The remaining request in issue is the City's proposed question no. A-30, which proffers the following inquiry:

 
You are each to be aware of the fact that the City of Cleveland is seeking a judgment of millions of dollars from CEI. If the evidence supports the judgment sought by the City of Cleveland, would *1250 you have any hesitancy in awarding a judgment of millions of dollars for the City and against CEI?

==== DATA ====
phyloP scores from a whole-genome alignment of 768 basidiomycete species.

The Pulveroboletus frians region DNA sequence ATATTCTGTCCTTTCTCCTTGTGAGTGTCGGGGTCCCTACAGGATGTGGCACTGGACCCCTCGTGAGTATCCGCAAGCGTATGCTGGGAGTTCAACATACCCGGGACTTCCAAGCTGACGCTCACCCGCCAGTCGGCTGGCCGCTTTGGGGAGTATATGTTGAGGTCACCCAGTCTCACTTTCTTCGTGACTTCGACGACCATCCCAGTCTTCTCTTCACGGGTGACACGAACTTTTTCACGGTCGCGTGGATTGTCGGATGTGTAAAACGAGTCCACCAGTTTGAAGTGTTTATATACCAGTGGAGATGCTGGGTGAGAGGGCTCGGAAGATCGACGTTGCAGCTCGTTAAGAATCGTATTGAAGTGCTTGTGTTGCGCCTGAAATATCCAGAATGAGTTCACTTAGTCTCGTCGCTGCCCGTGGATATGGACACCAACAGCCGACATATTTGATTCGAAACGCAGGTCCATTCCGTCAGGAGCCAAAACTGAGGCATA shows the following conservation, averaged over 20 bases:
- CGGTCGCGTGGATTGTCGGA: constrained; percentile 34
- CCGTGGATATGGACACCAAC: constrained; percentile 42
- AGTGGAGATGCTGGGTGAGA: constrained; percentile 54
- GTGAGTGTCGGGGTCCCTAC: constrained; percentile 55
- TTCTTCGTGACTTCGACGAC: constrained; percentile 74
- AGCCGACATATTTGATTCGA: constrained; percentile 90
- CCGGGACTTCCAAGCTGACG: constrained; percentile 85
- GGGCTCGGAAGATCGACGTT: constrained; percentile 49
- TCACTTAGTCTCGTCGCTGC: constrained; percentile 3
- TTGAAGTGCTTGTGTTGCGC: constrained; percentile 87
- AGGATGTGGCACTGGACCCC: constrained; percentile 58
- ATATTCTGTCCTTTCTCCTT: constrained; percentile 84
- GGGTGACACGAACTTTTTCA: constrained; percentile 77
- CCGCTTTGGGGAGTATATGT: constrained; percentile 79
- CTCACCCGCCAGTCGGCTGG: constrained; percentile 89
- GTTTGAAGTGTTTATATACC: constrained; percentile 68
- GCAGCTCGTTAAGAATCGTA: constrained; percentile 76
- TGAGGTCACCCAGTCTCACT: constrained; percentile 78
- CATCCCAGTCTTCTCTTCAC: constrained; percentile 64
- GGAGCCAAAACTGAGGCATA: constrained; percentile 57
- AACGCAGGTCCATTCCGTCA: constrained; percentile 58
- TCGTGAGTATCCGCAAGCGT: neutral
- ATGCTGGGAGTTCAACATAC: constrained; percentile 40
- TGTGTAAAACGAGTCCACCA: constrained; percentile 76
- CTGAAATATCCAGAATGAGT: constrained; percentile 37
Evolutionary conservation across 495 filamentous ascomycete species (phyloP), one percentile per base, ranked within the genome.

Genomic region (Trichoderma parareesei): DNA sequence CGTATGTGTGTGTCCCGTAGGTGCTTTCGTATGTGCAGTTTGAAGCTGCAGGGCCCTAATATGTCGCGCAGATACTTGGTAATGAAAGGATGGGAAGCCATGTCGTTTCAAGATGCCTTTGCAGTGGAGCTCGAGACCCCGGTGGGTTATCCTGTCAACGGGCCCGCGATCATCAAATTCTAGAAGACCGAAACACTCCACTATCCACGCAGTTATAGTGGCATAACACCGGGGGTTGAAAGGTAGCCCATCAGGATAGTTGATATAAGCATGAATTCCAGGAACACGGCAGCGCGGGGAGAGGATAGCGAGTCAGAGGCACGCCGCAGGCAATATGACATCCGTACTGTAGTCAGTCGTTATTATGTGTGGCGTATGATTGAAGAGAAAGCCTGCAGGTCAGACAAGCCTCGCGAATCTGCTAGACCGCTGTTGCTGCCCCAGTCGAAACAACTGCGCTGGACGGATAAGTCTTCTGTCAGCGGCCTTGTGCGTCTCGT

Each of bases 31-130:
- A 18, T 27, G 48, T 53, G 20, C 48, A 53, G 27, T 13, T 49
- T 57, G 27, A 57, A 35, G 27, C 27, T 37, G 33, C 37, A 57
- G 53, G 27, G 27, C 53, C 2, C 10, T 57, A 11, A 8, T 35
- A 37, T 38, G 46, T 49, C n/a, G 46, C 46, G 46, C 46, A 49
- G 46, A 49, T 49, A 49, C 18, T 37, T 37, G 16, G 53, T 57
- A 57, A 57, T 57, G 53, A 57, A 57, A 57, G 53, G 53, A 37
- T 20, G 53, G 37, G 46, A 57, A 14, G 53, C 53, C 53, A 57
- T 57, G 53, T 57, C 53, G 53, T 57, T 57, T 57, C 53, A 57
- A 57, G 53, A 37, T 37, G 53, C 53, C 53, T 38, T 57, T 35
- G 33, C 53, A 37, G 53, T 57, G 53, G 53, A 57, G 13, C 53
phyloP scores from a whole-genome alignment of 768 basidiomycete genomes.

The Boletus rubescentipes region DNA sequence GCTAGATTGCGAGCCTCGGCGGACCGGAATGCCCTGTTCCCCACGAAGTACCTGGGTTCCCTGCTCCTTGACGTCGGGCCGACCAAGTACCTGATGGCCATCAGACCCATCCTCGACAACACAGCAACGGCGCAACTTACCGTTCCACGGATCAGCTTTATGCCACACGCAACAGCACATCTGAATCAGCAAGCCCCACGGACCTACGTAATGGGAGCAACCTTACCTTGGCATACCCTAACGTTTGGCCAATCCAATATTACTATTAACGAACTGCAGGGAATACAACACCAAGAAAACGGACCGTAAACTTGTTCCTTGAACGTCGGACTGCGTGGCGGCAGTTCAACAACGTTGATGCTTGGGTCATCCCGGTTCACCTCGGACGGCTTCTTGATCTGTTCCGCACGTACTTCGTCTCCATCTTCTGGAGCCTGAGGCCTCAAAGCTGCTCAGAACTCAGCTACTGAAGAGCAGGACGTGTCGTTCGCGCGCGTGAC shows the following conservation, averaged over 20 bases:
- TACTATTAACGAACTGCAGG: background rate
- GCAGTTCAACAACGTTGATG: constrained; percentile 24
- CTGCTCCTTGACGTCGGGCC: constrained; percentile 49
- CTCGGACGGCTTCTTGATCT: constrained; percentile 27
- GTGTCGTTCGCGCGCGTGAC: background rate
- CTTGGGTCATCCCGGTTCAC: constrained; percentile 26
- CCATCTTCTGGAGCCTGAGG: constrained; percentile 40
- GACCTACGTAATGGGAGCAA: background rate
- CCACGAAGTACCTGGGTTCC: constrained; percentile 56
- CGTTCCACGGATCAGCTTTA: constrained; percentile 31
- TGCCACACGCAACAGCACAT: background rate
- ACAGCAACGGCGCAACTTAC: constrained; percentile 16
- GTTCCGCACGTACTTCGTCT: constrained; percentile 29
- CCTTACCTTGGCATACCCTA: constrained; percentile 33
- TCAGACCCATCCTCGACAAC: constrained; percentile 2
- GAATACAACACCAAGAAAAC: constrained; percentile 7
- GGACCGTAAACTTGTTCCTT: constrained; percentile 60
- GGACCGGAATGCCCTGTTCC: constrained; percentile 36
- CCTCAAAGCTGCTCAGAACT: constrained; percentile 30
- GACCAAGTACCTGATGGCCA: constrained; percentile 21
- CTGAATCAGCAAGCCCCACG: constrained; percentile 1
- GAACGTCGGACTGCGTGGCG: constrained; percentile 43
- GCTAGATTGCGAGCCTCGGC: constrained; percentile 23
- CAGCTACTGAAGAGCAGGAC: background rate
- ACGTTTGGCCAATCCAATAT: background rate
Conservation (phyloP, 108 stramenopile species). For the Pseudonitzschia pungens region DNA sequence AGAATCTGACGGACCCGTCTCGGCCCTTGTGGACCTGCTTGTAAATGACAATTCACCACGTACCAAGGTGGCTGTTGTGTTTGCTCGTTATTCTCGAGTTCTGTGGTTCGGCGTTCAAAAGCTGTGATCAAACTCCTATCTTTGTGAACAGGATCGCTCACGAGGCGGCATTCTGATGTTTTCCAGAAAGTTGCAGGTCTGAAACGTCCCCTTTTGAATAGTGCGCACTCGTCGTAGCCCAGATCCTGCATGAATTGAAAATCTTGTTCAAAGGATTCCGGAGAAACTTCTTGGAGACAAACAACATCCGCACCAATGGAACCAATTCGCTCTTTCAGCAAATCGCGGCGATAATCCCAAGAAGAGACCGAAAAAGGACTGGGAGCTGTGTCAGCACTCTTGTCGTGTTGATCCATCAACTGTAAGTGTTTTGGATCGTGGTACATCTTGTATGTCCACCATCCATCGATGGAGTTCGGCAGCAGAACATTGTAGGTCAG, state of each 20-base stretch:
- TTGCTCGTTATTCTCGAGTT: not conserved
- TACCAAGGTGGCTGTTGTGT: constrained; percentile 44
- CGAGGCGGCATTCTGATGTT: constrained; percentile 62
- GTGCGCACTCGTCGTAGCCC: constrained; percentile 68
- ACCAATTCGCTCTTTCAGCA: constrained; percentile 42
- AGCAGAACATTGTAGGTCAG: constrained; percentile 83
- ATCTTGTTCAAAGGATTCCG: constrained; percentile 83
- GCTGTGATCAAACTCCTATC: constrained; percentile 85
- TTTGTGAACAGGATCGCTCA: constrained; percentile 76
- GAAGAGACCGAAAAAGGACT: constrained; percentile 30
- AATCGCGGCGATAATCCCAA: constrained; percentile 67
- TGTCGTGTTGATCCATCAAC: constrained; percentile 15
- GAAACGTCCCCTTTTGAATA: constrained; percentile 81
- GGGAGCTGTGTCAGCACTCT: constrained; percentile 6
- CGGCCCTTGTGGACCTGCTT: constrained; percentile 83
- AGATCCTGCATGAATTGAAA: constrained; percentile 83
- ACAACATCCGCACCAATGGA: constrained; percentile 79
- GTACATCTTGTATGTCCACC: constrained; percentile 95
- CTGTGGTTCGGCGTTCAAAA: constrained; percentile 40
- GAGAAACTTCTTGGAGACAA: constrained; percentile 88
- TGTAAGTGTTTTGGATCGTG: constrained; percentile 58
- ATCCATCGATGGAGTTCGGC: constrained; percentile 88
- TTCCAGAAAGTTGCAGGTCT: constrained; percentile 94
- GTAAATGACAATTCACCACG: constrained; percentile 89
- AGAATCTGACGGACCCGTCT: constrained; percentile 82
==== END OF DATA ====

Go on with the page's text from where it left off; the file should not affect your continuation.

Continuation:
A review of the applicable authorities discloses that the trial court may, in the exercise of its discretion, permit juror interrogation designed to identify pre-existing bias or prejudice against large damage awards which may not readily yield to the evidence presented. Geehan v. Monahan, 382 F.2d 111, 115 (7th Cir. 1967); Murphy v. Lindahl, 24 Ill.App.2d 461, 165 N.E.2d 340 (1960); Jines v. Greyhound Corp., 46 Ill. App.2d 364, 197 N.E.2d 58, 59 (1964); Bunda v. Hardwick, 376 Mich. 640, 138 N.W.2d 305 (1965); Dehn v. Otter Tail Power Co., 251 N.W.2d 404 (N.D.1977). It is imperative, however, that any such inquiry be framed in a general and entirely nonsuggestive manner, so as to eliminate any possibility that the question will serve to commit or pledge any member of the jury panel to a specific verdict amount. See Annotation: Propriety of Inquiry on Voir Dire as to Juror's Attitude Toward Amount of Damages Asked, 82 A.L.R.2d 1420; Wright v. Chicago, Burlington & Quincy Railroad Co., 392 S.W.2d 401 (Mo.1965); Morgan v. Liberty Mutual Insurance Co., 323 So. 2d 855 (La.App.1975); Dehn v. Otter Tail Power Co., supra. See also Trautman v. New Rockford-Fessenden Cooperative Transport Assn., 181 N.W.2d 754 (N.D.1970).